was measured to the nearest millimeter (1 millimeter is approximately 0.039
LPS: Large Pelagics Survey
Marine recreational anglers:
Those people who fished in marine waters primarily for recreational purposes.
Their catch was primarily for home consumption, although occasionally a part or
all of their catch may have been sold and entered commercial channels.
Specifically for this survey, marine recreational anglers were defined as
Marine recreational fishing:
Fishing primarily with hook and line for pleasure, amusement, relaxation, or
home consumption. If part or all of the catch was sold, the monetary returns
constituted an insignificant part of the person's income.
- In the telephone household
survey, an angler was anyone who had been marine recreational fishing in the
12 months prior to telephone household contact,
- and an eligible angler was
anyone who had been marine recreational fishing 2 months prior to the
telephone household contact.
- In the intercept survey an
eligible angler was anyone just completing a finfishing trip, or in certain
cases, someone who was still fishing.
MRFSS: Marine Recreational Fisheries Statistics Surveys
MRIP: Marine Recreational Information Program http://www.countmyfish.noaa.gov/index.html
Mode of fishing: The type of place or platform from which marine recreational
fishing occurred. There are three modes:
Head or charter boat
- pier, dock. A structure
built over the water and supported by pillars.jetty.
- A kind of wall, usually
made of rocks, built out into the water or parallel to the shore to
restrain currents or protect a harbor.
- breakwater. An off-shore
structure used to protect a harbor or breach from the forces of waves.
- breachway. A connecting
- bridge. A structure
carrying a pathway or roadway over a body of water.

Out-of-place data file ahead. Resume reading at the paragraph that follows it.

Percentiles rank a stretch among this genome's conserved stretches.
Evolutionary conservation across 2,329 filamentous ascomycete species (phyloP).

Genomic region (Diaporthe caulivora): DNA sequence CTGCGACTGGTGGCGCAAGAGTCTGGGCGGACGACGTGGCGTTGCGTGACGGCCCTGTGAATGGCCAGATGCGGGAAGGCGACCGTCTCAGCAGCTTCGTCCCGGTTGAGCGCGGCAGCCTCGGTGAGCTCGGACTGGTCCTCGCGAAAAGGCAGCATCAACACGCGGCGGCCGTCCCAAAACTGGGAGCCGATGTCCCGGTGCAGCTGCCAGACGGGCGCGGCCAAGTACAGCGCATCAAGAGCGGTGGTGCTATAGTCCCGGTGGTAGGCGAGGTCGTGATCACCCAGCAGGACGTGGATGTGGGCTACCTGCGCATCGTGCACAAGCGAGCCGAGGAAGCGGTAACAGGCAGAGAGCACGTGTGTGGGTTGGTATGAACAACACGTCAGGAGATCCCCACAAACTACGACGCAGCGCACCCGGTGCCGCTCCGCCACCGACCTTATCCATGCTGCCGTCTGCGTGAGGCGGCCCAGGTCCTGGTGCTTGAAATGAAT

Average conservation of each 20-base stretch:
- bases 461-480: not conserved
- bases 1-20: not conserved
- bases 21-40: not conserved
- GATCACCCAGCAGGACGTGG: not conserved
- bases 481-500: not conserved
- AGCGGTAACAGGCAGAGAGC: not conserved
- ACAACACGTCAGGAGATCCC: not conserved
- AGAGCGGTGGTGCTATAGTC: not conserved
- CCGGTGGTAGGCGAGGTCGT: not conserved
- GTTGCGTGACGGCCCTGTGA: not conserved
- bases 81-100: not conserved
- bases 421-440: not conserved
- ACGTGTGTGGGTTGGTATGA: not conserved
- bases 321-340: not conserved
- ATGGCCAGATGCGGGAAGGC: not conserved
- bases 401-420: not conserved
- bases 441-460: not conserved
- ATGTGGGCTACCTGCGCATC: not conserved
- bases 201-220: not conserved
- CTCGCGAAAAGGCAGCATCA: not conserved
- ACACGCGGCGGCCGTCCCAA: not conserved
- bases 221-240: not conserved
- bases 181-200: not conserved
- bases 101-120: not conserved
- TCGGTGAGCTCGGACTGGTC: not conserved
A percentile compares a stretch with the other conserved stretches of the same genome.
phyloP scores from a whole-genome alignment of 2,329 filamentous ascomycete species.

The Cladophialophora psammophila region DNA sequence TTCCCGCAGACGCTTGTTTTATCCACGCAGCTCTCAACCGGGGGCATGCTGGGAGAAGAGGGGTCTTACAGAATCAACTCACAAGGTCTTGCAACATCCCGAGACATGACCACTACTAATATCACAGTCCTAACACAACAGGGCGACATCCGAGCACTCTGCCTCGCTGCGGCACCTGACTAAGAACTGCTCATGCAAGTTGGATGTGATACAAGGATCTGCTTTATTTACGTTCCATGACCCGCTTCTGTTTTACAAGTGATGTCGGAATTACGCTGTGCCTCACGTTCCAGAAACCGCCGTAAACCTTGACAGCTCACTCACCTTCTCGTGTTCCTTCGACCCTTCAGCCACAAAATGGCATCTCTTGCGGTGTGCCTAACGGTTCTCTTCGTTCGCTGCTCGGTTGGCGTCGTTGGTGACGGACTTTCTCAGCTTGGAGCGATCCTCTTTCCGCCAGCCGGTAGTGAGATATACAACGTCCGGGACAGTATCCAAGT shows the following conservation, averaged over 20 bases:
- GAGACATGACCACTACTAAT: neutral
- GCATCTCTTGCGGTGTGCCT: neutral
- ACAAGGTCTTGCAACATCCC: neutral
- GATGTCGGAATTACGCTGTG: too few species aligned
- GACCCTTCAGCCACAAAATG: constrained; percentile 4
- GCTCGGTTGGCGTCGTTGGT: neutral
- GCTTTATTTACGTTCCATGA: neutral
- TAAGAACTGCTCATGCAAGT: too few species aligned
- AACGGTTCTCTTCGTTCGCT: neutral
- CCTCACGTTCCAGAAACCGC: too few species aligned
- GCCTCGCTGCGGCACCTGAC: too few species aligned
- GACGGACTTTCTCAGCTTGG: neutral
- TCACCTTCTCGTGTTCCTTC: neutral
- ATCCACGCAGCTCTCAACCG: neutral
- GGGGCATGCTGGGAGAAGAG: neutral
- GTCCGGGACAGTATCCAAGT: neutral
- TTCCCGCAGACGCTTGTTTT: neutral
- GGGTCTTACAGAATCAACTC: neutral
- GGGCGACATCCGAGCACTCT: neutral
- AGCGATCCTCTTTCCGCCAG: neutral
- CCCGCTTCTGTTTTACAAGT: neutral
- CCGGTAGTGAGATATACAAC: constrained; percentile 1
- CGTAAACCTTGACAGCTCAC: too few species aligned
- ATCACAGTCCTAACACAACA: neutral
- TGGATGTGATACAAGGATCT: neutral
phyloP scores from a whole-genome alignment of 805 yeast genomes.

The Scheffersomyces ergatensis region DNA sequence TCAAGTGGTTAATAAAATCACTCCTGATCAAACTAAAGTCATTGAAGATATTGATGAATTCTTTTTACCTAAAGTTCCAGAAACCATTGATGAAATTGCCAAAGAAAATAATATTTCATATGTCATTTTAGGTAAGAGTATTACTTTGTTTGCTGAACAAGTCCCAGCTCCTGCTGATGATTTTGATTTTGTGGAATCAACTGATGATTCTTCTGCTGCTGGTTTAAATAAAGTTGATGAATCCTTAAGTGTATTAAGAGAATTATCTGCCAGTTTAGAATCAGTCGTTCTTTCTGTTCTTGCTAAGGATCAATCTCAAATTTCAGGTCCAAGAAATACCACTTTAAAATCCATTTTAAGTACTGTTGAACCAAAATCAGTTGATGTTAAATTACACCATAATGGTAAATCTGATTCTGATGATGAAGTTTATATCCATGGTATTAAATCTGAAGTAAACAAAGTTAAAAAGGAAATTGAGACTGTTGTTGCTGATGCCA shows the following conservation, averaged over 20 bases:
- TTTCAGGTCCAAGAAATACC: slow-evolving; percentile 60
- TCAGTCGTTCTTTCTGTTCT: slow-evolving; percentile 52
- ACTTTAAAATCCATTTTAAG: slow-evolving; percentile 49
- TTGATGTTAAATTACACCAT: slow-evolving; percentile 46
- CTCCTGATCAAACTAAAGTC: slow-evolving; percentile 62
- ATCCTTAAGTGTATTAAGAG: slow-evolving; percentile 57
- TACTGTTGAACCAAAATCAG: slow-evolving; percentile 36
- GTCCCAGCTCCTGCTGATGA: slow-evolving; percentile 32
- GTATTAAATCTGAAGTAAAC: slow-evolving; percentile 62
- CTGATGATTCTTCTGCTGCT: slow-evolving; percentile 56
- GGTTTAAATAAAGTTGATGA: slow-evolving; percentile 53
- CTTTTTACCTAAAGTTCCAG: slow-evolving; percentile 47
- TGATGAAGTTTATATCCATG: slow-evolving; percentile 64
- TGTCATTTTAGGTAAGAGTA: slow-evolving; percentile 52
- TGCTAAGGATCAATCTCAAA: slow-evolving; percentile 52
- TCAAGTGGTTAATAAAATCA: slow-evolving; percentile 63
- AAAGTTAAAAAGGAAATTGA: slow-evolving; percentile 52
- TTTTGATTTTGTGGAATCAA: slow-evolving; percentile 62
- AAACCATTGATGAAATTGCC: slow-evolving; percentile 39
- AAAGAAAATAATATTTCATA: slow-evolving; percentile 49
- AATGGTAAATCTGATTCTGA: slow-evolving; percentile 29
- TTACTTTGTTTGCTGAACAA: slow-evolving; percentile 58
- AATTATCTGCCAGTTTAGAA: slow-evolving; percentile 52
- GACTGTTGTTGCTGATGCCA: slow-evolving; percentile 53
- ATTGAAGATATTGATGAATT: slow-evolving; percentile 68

- causeway. An elevated or
raised way across wet ground or water.
- beach. A level stretch of
pebbles or sand beside a body of water, often washed by high water.
- bank. A stretch of rising
land at the edge of a body of water not washed by high water, which could
be rocks or an overhanging cliff.
Private or rental boat
- Head boat. A boat on which
fishing space and privileges are provided for a fee. The vessel is
operated by a licensed captain and crew. In some parts of the country head
boats are called head boats or open boats.
- charter boat. A boat
operating under charter for a price, time, etc. It is operated by a
licensed captain and crew and the participants are part of a pre-formed
group of anglers. Thus, charters are usually closed parties, as opposed to
the open status of head boats.
- Note: Both head and charter
boats may make all-day or half-day trips.
Non-coastal resident: An
angler who lived in a particular county of a coastal state which was not
included in the telephone household survey.
- A boat belonging to an
- rental boat. A boat that is
rented. No crew is provided; the boat is operated by the renter.
Out-of-state resident: An angler who lived in a state other than the
coastal state in which he fished.
Primary area fished:
State of fishing access:
(State of intercept) The state in which the fishing or intercept site was
located. For boat fishing, it was the state from which the boat departed the
shoreline for fishing.
- Ocean For the purposes
of the survey, ocean is divided into two categories:
- the ocean 3 miles or less
from shore (Territorial Sea) and
- the ocean more than 3 miles
from shore (Exclusive Economic Zone).
- However, the boundary for
state and federal jurisdiction on the Gulf of Mexico coast of Florida is 3
marine leagues, or 10 miles, from shore.
- Not included are sounds,
inlets, rivers, bays, etc.
- Other bodies of saltwater
besides the oceans.
- Included were sounds,
inlets, tidal portions of rivers, bay, estuaries and other areas of salt
or brackish water.
State of residence: The state in which the angler lived and maintained
his permanent residence.
U.S. Territorial Sea: A zone extending 3 nautical miles from shore for
all states except the Gulf coast of Florida where the seaward boundary is 3
marine leagues (approximately 10 statute miles).
Wave: A wave is one of the following 2-month intervals:
- January/February (Wave 1),
- March/April (Wave 2),
- May/June (Wave 3),
- July/August (Wave 4),
- September/October (Wave 5), or
- November/December (Wave 6)
For the Query Glossary click here.